Jul 4, 2013

Homestuck 6/26/13 – 7/2/13

By Ian Cory

Last week’s updates were cut short by what Andrew Hussie is calling a minipause, an event that he also stated will probably pop a few times as he finishes out work on the upcoming Homestuck video game. This minipause also cut four days out of this week’s updates. As such, there isn’t very much to break down on a story level. Just as last week gave us time with Dave on Land Of Heat And Clockwork, this week we looked into Karkat and Kanaya on Land Of Frost And Frogs. As far as advances in the narrative go, this week was more about clarification than propulsion. The fact that Jade shrunk and transported Earth was heavily implied in the act’s opening flash, and The Condesce’s plan to use this earth as a new home for the trolls has been common knowledge since Act 6 Act 3. Even with Karkat demanding for answers, the only new information we as readers received is the extent of Jane’s Godtier powers. Otherwise we only got a troll-flavored retread of Jade being villainous as our heroes sarcastically humored her. Both of these two elements speak to some larger points I want to talk, both about the way the “choose your character” sections function and the way death is treated in Homestuck overall.

Here, as I did last week, I’d like to spend some time talking about the differences between serial and archival readers. In these last two weeks we’ve been given two out of three branches of a “choose-your-character” screen. This narrative device was first introduced early in Act 6 and has popped up several times since. As I mentioned in my article about week one, these sections give the reader an illusion of choice about how the story can be experienced. However this illusion is completely shattered for serial readers as we can only select one path at a time. I don’t view this as a bad thing; much of Homestuck grapples with the thin line between free will and predetermined fate, so having the structure of the story reflect these themes can only be seen as a good thing. In fact, I’d argue that this lack of choice continues to be the default state even for archival readers. As serial readers we know the “correct” order to be LOHAC – LOFAF – LOLAR, and this is supported by the way this path jumps directly into the Jade centric conflict that ended the LOHAC path, with none of the quieter character moments like the one we spent with Dave. However the archival reader could potentially read these two sections in the opposite order. This would still work, but the pacing would feel dramatically different. John’s sudden appearance and vanishing act in the LOHAC arc served as mystery to draw us in, here it’s played for comedy because we already know how it functions. Likewise, Jade’s rush at John and subsequent rage at his escape doesn’t feel as earned unless we see her chasing him down in the previous pages. Hussie is banking on us reading these segments left to right because that’s the most natural way for us to read.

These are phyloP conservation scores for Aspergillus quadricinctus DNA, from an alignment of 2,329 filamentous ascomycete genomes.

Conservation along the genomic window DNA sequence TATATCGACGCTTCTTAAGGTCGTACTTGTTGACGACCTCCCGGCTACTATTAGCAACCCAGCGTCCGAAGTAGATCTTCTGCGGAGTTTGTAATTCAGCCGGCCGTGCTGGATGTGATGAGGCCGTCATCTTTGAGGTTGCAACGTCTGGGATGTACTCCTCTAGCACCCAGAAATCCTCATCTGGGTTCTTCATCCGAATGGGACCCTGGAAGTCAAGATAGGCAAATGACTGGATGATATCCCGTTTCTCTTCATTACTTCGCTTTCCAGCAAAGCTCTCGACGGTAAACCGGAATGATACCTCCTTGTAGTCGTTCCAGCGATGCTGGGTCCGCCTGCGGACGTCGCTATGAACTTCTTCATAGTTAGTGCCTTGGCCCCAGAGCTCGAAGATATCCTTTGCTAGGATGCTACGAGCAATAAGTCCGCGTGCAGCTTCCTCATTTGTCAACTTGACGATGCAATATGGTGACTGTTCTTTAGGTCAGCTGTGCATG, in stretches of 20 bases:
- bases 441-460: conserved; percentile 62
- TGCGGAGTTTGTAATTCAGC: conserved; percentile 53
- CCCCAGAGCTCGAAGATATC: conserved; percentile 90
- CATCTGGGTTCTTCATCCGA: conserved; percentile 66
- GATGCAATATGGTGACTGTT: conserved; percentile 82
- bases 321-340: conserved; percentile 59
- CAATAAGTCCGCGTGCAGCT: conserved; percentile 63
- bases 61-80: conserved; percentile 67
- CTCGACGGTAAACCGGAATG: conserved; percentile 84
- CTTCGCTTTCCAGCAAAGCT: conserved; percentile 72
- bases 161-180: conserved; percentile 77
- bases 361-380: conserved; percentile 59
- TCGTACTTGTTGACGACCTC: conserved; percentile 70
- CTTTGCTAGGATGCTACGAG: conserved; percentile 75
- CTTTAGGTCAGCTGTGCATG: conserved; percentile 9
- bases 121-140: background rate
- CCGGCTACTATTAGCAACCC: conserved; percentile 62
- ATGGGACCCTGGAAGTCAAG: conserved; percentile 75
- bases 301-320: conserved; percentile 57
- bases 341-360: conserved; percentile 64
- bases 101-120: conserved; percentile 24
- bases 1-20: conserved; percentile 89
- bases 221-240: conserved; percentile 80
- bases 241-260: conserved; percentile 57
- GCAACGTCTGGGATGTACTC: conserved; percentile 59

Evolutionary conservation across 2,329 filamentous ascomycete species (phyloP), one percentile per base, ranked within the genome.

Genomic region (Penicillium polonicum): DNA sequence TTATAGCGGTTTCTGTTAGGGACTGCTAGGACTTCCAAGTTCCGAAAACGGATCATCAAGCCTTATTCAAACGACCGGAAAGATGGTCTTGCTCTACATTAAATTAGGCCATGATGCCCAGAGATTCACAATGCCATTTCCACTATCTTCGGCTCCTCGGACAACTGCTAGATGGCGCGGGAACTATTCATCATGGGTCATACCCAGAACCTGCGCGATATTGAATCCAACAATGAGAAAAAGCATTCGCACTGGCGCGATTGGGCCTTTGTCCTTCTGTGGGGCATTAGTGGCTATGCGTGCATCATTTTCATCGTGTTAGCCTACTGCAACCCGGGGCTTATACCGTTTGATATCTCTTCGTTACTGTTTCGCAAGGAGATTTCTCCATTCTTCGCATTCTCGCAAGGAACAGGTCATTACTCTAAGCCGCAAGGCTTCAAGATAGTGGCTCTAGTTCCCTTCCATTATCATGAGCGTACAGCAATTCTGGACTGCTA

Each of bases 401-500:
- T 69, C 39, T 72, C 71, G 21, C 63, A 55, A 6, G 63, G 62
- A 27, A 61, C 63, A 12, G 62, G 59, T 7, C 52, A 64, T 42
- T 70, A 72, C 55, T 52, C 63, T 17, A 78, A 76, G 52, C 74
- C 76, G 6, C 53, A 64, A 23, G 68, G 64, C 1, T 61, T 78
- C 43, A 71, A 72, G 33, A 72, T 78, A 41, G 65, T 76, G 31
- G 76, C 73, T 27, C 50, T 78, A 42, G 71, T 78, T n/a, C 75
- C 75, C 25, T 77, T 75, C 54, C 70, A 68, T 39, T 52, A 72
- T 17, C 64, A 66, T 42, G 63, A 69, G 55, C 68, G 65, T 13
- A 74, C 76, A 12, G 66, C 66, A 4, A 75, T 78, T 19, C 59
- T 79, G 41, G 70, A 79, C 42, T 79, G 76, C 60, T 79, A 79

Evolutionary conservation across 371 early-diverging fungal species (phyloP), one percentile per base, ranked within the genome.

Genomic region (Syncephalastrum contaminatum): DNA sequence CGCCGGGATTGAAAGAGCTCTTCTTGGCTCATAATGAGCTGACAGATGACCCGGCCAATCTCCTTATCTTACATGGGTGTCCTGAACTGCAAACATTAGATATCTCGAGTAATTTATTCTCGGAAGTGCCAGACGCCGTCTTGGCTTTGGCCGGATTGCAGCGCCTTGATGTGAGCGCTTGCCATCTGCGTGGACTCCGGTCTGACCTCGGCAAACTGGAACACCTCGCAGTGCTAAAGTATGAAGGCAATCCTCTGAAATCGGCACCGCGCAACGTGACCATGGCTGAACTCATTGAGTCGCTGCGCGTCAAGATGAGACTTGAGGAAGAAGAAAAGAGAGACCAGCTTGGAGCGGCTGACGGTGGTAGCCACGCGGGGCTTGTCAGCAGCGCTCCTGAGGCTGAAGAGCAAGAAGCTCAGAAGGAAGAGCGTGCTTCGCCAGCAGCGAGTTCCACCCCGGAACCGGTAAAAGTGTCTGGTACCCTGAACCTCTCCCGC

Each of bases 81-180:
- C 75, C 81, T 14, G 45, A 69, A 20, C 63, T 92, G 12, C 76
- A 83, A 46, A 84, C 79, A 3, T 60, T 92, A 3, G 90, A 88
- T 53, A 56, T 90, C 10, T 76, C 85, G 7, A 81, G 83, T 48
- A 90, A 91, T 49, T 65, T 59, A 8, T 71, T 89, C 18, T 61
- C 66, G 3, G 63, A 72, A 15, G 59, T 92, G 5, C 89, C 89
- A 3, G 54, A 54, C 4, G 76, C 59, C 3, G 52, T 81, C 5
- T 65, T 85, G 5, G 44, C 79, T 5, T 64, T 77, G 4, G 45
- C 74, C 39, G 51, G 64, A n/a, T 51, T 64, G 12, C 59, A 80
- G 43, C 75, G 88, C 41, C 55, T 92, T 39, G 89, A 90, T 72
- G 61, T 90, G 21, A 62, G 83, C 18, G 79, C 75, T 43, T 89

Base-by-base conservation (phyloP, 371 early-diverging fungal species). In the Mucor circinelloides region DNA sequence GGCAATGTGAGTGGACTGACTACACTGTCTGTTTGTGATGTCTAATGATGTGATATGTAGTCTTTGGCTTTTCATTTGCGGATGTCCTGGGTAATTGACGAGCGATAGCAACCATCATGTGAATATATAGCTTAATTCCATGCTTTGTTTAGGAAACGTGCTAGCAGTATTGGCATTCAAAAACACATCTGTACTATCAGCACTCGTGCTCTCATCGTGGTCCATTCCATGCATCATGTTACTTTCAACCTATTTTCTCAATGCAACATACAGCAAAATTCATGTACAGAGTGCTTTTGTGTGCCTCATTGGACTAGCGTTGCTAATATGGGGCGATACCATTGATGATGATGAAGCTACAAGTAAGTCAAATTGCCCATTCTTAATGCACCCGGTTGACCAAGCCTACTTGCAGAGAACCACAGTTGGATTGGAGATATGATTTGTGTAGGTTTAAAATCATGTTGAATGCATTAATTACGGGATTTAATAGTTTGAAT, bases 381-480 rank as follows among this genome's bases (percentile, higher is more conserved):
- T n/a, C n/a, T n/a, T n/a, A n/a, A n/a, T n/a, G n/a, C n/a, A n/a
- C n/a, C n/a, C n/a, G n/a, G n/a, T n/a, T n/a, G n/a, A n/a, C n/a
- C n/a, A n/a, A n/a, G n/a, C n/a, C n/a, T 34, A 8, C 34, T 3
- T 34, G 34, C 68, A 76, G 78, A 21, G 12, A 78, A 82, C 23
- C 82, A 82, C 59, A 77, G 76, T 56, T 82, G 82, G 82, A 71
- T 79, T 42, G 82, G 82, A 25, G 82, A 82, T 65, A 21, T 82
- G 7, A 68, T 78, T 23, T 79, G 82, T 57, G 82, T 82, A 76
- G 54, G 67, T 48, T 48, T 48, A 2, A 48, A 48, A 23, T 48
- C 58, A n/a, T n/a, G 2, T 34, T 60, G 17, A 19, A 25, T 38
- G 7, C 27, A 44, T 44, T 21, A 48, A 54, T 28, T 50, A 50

Now lets switch our focus onto something grimmer. As an inevitable part of the human experience death shows up in nearly every story, and is unsurprisingly one of the most powerful tools in the narrative toolbox. Death serves a very strange role in Homestuck. The story has earned a reputation as being filled with major character deaths, mostly due to the bloodbath of Act 5 Act 2, which got a bit of a callback with Karkat’s “dead” panel this week, but this perception isn’t entirely accurate. Nearly every character that has died during Homestuck has shown up again, via time travel, visits to dream bubbles, or as is the case this week, straight up resurrection. The meaninglessness of death was even the subject of one of Karkat’s best arguments with himself, proving that Hussie is aware of how thin he’s stretching this device. But if death isn’t a threat to the characters, how does the story retain any real tension? Sure there are some self imposed limitations like how Jane’s powers only work once per person, or how Lord English is able to wipe ghosts from existence, but anyone who grew up watching Dragonball Z knows how easily those kind of rules can be twisted and broken. It’s thin icy, but Hussie’s being skating fine for 4 years, so I’m not too worried.

  • I hope I’m not the only one who read Jane’s silences as being a deafening digitized BWAHM a la Inception
  • I was a bit disappointed that we didn’t get much Kanaya in this update, but I suppose it’s hard to get a word in edgewise when sharing screen time with a loud mouth like Karkat

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